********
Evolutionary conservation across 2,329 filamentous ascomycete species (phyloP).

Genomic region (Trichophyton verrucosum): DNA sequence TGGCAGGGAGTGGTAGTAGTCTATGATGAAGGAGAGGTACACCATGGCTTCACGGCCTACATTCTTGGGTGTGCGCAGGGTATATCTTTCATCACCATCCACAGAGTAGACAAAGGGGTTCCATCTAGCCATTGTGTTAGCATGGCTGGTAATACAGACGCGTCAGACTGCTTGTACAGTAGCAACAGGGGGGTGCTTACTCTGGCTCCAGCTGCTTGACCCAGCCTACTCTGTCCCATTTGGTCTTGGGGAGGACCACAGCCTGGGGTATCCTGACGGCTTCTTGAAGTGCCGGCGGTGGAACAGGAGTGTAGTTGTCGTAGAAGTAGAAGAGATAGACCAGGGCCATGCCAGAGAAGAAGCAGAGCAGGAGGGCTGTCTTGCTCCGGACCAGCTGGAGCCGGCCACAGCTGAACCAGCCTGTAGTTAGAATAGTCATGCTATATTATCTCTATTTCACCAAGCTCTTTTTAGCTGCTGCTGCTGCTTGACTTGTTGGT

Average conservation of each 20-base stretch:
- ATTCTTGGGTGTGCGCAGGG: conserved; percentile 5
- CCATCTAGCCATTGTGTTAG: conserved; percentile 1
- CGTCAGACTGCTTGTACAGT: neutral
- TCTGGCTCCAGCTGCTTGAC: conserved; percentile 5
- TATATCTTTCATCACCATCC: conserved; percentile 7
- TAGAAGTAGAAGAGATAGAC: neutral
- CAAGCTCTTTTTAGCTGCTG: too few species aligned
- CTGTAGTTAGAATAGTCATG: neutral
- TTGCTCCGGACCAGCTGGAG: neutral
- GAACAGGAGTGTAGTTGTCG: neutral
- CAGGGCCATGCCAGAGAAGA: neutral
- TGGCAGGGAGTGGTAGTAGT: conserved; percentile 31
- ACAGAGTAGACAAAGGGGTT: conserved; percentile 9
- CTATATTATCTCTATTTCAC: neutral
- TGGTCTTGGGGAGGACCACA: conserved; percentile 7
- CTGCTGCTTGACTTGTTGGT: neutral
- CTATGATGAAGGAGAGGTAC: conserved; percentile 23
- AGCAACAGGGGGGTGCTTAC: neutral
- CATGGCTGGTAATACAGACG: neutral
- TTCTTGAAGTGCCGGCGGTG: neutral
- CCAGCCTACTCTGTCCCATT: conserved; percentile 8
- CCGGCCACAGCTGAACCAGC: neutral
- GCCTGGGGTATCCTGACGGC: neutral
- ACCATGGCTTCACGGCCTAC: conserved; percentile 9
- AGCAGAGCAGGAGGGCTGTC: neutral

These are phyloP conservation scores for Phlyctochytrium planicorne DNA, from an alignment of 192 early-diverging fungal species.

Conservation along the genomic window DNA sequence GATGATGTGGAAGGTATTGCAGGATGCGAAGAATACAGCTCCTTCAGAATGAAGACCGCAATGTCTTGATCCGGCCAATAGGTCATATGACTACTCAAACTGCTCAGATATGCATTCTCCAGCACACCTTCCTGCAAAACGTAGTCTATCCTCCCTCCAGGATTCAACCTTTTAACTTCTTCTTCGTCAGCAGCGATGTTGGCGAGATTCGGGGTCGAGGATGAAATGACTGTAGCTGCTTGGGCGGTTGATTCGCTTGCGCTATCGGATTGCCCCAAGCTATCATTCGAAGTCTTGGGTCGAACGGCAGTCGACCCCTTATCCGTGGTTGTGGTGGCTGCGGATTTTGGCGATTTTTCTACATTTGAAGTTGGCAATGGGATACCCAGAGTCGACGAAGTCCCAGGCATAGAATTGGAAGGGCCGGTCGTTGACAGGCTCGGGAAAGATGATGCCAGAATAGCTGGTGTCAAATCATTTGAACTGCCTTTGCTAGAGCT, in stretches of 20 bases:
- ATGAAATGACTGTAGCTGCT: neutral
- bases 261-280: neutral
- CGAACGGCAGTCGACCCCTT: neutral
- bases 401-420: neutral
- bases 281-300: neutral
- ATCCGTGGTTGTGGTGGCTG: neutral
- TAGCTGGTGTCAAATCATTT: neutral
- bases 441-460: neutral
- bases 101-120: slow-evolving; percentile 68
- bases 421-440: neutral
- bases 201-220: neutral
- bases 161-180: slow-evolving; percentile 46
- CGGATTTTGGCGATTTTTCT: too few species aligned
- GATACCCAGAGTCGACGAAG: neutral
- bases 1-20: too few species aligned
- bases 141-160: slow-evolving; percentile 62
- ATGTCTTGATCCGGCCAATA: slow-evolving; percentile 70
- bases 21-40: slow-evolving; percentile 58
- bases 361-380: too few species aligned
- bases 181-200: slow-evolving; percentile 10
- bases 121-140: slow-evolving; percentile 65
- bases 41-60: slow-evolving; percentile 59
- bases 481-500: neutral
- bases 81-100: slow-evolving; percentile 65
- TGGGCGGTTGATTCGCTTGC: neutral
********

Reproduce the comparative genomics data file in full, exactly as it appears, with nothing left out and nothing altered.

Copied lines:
Evolutionary conservation across 2,329 filamentous ascomycete species (phyloP).

Genomic region (Trichophyton verrucosum): DNA sequence TGGCAGGGAGTGGTAGTAGTCTATGATGAAGGAGAGGTACACCATGGCTTCACGGCCTACATTCTTGGGTGTGCGCAGGGTATATCTTTCATCACCATCCACAGAGTAGACAAAGGGGTTCCATCTAGCCATTGTGTTAGCATGGCTGGTAATACAGACGCGTCAGACTGCTTGTACAGTAGCAACAGGGGGGTGCTTACTCTGGCTCCAGCTGCTTGACCCAGCCTACTCTGTCCCATTTGGTCTTGGGGAGGACCACAGCCTGGGGTATCCTGACGGCTTCTTGAAGTGCCGGCGGTGGAACAGGAGTGTAGTTGTCGTAGAAGTAGAAGAGATAGACCAGGGCCATGCCAGAGAAGAAGCAGAGCAGGAGGGCTGTCTTGCTCCGGACCAGCTGGAGCCGGCCACAGCTGAACCAGCCTGTAGTTAGAATAGTCATGCTATATTATCTCTATTTCACCAAGCTCTTTTTAGCTGCTGCTGCTGCTTGACTTGTTGGT

Average conservation of each 20-base stretch:
- ATTCTTGGGTGTGCGCAGGG: conserved; percentile 5
- CCATCTAGCCATTGTGTTAG: conserved; percentile 1
- CGTCAGACTGCTTGTACAGT: neutral
- TCTGGCTCCAGCTGCTTGAC: conserved; percentile 5
- TATATCTTTCATCACCATCC: conserved; percentile 7
- TAGAAGTAGAAGAGATAGAC: neutral
- CAAGCTCTTTTTAGCTGCTG: too few species aligned
- CTGTAGTTAGAATAGTCATG: neutral
- TTGCTCCGGACCAGCTGGAG: neutral
- GAACAGGAGTGTAGTTGTCG: neutral
- CAGGGCCATGCCAGAGAAGA: neutral
- TGGCAGGGAGTGGTAGTAGT: conserved; percentile 31
- ACAGAGTAGACAAAGGGGTT: conserved; percentile 9
- CTATATTATCTCTATTTCAC: neutral
- TGGTCTTGGGGAGGACCACA: conserved; percentile 7
- CTGCTGCTTGACTTGTTGGT: neutral
- CTATGATGAAGGAGAGGTAC: conserved; percentile 23
- AGCAACAGGGGGGTGCTTAC: neutral
- CATGGCTGGTAATACAGACG: neutral
- TTCTTGAAGTGCCGGCGGTG: neutral
- CCAGCCTACTCTGTCCCATT: conserved; percentile 8
- CCGGCCACAGCTGAACCAGC: neutral
- GCCTGGGGTATCCTGACGGC: neutral
- ACCATGGCTTCACGGCCTAC: conserved; percentile 9
- AGCAGAGCAGGAGGGCTGTC: neutral

These are phyloP conservation scores for Phlyctochytrium planicorne DNA, from an alignment of 192 early-diverging fungal species.

Conservation along the genomic window DNA sequence GATGATGTGGAAGGTATTGCAGGATGCGAAGAATACAGCTCCTTCAGAATGAAGACCGCAATGTCTTGATCCGGCCAATAGGTCATATGACTACTCAAACTGCTCAGATATGCATTCTCCAGCACACCTTCCTGCAAAACGTAGTCTATCCTCCCTCCAGGATTCAACCTTTTAACTTCTTCTTCGTCAGCAGCGATGTTGGCGAGATTCGGGGTCGAGGATGAAATGACTGTAGCTGCTTGGGCGGTTGATTCGCTTGCGCTATCGGATTGCCCCAAGCTATCATTCGAAGTCTTGGGTCGAACGGCAGTCGACCCCTTATCCGTGGTTGTGGTGGCTGCGGATTTTGGCGATTTTTCTACATTTGAAGTTGGCAATGGGATACCCAGAGTCGACGAAGTCCCAGGCATAGAATTGGAAGGGCCGGTCGTTGACAGGCTCGGGAAAGATGATGCCAGAATAGCTGGTGTCAAATCATTTGAACTGCCTTTGCTAGAGCT, in stretches of 20 bases:
- ATGAAATGACTGTAGCTGCT: neutral
- bases 261-280: neutral
- CGAACGGCAGTCGACCCCTT: neutral
- bases 401-420: neutral
- bases 281-300: neutral
- ATCCGTGGTTGTGGTGGCTG: neutral
- TAGCTGGTGTCAAATCATTT: neutral
- bases 441-460: neutral
- bases 101-120: slow-evolving; percentile 68
- bases 421-440: neutral
- bases 201-220: neutral
- bases 161-180: slow-evolving; percentile 46
- CGGATTTTGGCGATTTTTCT: too few species aligned
- GATACCCAGAGTCGACGAAG: neutral
- bases 1-20: too few species aligned
- bases 141-160: slow-evolving; percentile 62
- ATGTCTTGATCCGGCCAATA: slow-evolving; percentile 70
- bases 21-40: slow-evolving; percentile 58
- bases 361-380: too few species aligned
- bases 181-200: slow-evolving; percentile 10
- bases 121-140: slow-evolving; percentile 65
- bases 41-60: slow-evolving; percentile 59
- bases 481-500: neutral
- bases 81-100: slow-evolving; percentile 65
- TGGGCGGTTGATTCGCTTGC: neutral